“I don’t go to a barbershop lol.”

Mystery solved. We think.

Old-school journalism techniques at their finest.

Fields was dealt to the Steelers on March 16, ending the quarterback’s time with the Bears.

Now what?

Back inside the real NFL world, the Bears remained the center-stage attraction over three days in Orlando at the league’s spring meetings. Poles, Warren, Eberflus and McCaskey spoke publicly about current events with the organization.

Eberflus talked at length about everything ranging from his quarterback development plans to his new beard. Poles gushed with anticipation about the possible/probable union with Williams. Warren doubled down on his vision to create an iconic closed-roof stadium and recreation district on the museum campus near Lake Michigan.

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If all goes well in the months ahead, Warren asserted, “the plan would be to put a shovel in the ground on the lakefront.”

Oh, and the Bears were officially selected to play against the Houston Texans in the Hall of Fame game to open the NFL preseason in August. That will be the stage setter for a Hall of Fame weekend in which Bears greats Steve McMichael, Devin Hester and Julius Peppers will all see their busts go into football’s most prestigious museum.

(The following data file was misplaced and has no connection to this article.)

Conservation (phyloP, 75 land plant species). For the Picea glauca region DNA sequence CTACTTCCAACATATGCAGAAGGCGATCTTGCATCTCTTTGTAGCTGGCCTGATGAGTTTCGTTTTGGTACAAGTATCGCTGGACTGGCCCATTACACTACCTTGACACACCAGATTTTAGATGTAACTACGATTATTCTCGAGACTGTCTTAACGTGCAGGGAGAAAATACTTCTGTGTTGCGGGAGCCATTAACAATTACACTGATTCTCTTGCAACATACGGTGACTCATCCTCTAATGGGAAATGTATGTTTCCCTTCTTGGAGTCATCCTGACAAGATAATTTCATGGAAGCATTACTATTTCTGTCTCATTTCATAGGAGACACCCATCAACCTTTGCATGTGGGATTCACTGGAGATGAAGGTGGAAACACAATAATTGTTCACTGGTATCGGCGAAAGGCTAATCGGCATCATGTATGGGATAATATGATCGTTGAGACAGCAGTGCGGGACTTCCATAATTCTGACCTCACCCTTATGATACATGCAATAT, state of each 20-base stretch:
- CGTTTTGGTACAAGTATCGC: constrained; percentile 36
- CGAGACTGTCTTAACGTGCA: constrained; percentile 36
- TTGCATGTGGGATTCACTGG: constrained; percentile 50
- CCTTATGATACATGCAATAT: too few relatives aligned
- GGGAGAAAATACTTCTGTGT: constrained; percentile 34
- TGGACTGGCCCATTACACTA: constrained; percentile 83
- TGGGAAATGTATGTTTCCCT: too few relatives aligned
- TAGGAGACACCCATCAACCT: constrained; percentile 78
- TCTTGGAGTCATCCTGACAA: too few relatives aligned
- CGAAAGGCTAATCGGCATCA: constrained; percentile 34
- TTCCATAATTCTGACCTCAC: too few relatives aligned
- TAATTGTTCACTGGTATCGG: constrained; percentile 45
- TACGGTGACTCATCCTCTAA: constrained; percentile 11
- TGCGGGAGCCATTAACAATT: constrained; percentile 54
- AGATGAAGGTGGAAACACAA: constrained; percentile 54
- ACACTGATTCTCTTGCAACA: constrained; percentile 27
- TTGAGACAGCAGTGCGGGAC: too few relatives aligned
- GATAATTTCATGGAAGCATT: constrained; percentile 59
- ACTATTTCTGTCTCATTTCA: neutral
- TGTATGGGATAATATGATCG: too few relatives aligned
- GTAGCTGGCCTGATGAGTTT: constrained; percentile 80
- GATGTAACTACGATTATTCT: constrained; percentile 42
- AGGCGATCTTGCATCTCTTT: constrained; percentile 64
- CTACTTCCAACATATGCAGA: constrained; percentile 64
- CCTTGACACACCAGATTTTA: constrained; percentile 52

As we said, a lot is happening.

So that was March.



Wow. Wow. Wow.

And when the league meetings ended, Poles left Florida and flew directly to Louisiana — for the pro day of LSU quarterback Jayden Daniels. Sure, the Bears are almost certainly going to draft Williams. That’s the consensus from inside the organization and from around the league. But it never hurts to see the evaluation process through, right?

April will be another eagerly anticipated month. Don’t be surprised if there are soon renderings of a proposed downtown stadium and a brochure-like informational video to go with it, a grand presentation that will create new headlines, new conversation and new negotiations.

There will also be at least one more landmark football move for the Bears in an historic offseason.

Save the date: April 25. Night 1 of the draft. Poles has the privilege of picking at No. 1. And he has a pretty intriguing selection to use at No. 9 as well.

Said McCaskey: “There’s a lot of excitement, a lot of buzz. I think Bears fans are optimistic. We’ve got to make hay in the draft.”

There are more than three weeks until then. And if March 2024 taught us anything, it’s best to always stay nimble and ready for news. Who knows what might happen next?